I judged 200+ PR award submissions—a few pitfalls to avoid

by | Aug 3, 2020 | Public Relations

Over the last year, I’ve had the honor of evaluating hundreds of submissions for communication awards. I’ve participated on juries for almost every industry competition, including traditional media relations, healthcare communications, PR tactics, and even brand film. I’ve seen outstanding work across nearly every category, including social media, disease awareness campaigns, and digital innovation to corporate reputation and crisis management.

Throughout my judging adventures, I’m always struck by a few submissions that are truly differentiated. Work that was so ingenious that I was jealous. They not only exceed expectations, but they push the entire industry forward. However, I’m equally struck that there are so many submissions that fall into similar—and avoidable—pitfalls.

Here are 5 pitfalls to avoid when submitting work to award competitions:

1. Avoid the “what the heck” submission

Let’s say you have a great celebrity media program, and it has elements of social, paid, and media. So, you say “what the heck” and submit the same entry into several categories by tweaking a few sentences to adhere to the requirements. That’s not a great idea, because many of these categories are very competitive with programs that are tailored for them. You have two options: 1. focus on the category where you are strongest or 2. revamp your submission completely to focus on the category.

2. You always need an insight

An insight is typically a surprising perception that drives your entire program forward. Insights change over time, so while “doctors are on LinkedIn and Twitter” was insightful years ago, it is now a well-worn fact. Insights typically carry significant weight in the overall score of a submission.

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3. Dress for success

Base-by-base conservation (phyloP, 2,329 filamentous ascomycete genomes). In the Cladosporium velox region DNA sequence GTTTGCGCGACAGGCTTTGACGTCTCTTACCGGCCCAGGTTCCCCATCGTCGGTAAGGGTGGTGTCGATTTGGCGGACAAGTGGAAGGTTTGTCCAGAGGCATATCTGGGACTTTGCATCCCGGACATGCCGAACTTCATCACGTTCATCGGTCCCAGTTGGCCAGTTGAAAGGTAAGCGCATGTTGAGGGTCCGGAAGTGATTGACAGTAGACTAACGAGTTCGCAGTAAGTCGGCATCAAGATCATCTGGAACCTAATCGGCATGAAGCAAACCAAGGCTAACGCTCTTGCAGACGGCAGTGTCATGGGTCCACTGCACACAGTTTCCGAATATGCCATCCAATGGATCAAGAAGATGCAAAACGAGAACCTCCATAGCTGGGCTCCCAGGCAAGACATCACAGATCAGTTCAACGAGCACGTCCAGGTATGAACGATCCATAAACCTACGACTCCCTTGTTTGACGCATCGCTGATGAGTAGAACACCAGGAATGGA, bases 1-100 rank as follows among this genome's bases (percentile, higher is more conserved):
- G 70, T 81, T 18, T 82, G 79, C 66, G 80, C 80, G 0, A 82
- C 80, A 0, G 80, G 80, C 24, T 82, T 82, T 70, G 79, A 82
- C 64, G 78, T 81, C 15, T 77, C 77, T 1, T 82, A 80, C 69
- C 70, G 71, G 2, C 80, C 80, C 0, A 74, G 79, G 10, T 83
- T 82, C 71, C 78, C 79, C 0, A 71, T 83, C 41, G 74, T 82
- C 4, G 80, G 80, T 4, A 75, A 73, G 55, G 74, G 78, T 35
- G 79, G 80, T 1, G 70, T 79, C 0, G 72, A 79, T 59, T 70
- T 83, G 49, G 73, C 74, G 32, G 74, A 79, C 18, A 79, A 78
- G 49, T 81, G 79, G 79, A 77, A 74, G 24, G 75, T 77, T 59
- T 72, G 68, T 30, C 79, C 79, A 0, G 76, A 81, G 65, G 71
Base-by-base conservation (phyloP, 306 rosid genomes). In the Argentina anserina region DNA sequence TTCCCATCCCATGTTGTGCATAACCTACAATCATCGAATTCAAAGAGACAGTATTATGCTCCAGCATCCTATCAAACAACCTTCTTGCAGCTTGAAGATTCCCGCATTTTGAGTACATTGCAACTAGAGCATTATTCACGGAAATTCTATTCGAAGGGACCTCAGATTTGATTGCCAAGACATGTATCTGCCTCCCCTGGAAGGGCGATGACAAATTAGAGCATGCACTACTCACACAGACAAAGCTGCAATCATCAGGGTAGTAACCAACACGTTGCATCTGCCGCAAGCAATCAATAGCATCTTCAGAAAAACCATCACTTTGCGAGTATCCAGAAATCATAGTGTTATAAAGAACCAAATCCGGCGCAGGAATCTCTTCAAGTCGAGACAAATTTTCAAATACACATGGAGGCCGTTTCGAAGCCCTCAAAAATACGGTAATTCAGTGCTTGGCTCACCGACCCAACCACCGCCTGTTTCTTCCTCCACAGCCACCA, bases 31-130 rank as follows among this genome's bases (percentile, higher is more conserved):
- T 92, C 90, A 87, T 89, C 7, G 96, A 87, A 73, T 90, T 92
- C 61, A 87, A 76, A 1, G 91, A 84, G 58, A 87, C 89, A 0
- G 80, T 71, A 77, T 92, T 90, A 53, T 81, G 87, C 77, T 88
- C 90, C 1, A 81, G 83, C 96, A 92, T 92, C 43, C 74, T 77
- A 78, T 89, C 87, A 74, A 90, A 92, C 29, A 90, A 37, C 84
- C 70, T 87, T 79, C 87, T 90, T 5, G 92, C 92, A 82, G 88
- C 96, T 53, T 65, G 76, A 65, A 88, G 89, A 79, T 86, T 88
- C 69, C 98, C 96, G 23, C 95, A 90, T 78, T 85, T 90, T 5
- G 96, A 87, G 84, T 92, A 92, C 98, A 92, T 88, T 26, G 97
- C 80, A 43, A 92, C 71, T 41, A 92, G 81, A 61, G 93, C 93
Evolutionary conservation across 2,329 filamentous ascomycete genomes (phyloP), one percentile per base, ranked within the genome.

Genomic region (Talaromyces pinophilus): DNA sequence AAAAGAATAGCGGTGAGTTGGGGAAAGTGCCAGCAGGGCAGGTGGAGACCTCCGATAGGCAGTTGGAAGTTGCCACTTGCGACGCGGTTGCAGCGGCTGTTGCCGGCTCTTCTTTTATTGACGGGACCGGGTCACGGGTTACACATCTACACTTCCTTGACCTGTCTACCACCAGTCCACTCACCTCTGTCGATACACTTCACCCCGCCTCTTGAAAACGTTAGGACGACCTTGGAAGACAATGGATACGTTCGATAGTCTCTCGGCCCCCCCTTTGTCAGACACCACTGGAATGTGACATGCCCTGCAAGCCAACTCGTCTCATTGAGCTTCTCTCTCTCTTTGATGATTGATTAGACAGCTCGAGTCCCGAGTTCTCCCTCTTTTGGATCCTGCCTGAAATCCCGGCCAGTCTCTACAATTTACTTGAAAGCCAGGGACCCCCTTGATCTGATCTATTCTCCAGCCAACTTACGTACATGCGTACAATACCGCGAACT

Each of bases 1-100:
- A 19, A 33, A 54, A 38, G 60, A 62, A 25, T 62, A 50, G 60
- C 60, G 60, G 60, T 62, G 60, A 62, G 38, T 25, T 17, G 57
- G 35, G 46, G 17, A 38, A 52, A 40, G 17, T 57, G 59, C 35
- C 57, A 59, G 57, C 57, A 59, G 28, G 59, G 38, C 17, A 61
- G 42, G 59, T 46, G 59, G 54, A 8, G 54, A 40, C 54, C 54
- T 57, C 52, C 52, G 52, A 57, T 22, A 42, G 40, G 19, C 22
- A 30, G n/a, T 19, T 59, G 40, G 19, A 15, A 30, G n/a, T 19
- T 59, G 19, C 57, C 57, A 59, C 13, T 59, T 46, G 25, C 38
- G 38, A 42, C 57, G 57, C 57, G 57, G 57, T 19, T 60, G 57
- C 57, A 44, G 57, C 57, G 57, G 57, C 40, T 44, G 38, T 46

The sad fact is that judges wade through hundreds of submissions in one sitting. A well packaged and designed submission broadcasts to the judge that the submission wasn’t a rush job. Put time, energy, and mindfulness into your submission and bring in your design team to give your submission some extra attention. Your submission will stand out from the crowd.

4. Avoid the lopsided submission

Great results don’t overcome a mediocre insight; a great insight doesn’t transcend so-so creative. So many submissions are lopsided and many of them fall into the middle of the pack. Occasionally, they may win an award, but sharpness around the creative and the insight is needed to raise a submission in the standings.

5. Ask for feedback

Some industry award competitions—although not all—will provide judge’s feedback upon request. It’s useful to ask because many evaluators provide detailed notes and it is instructive to understand how submissions are perceived by people not intimate with the program. Take it to the next level by incorporating that feedback into your next entry to make it better over time.

So, as the Fall nears and the next round of award entries are due, avoid these pitfalls and set yourself up for success. Good luck!

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Courtney Walker
Courtney Walker is managing director at Y&R PR, who won the Grand Prize for Best PR Campaign in Bulldog’s 2020 PR Awards.

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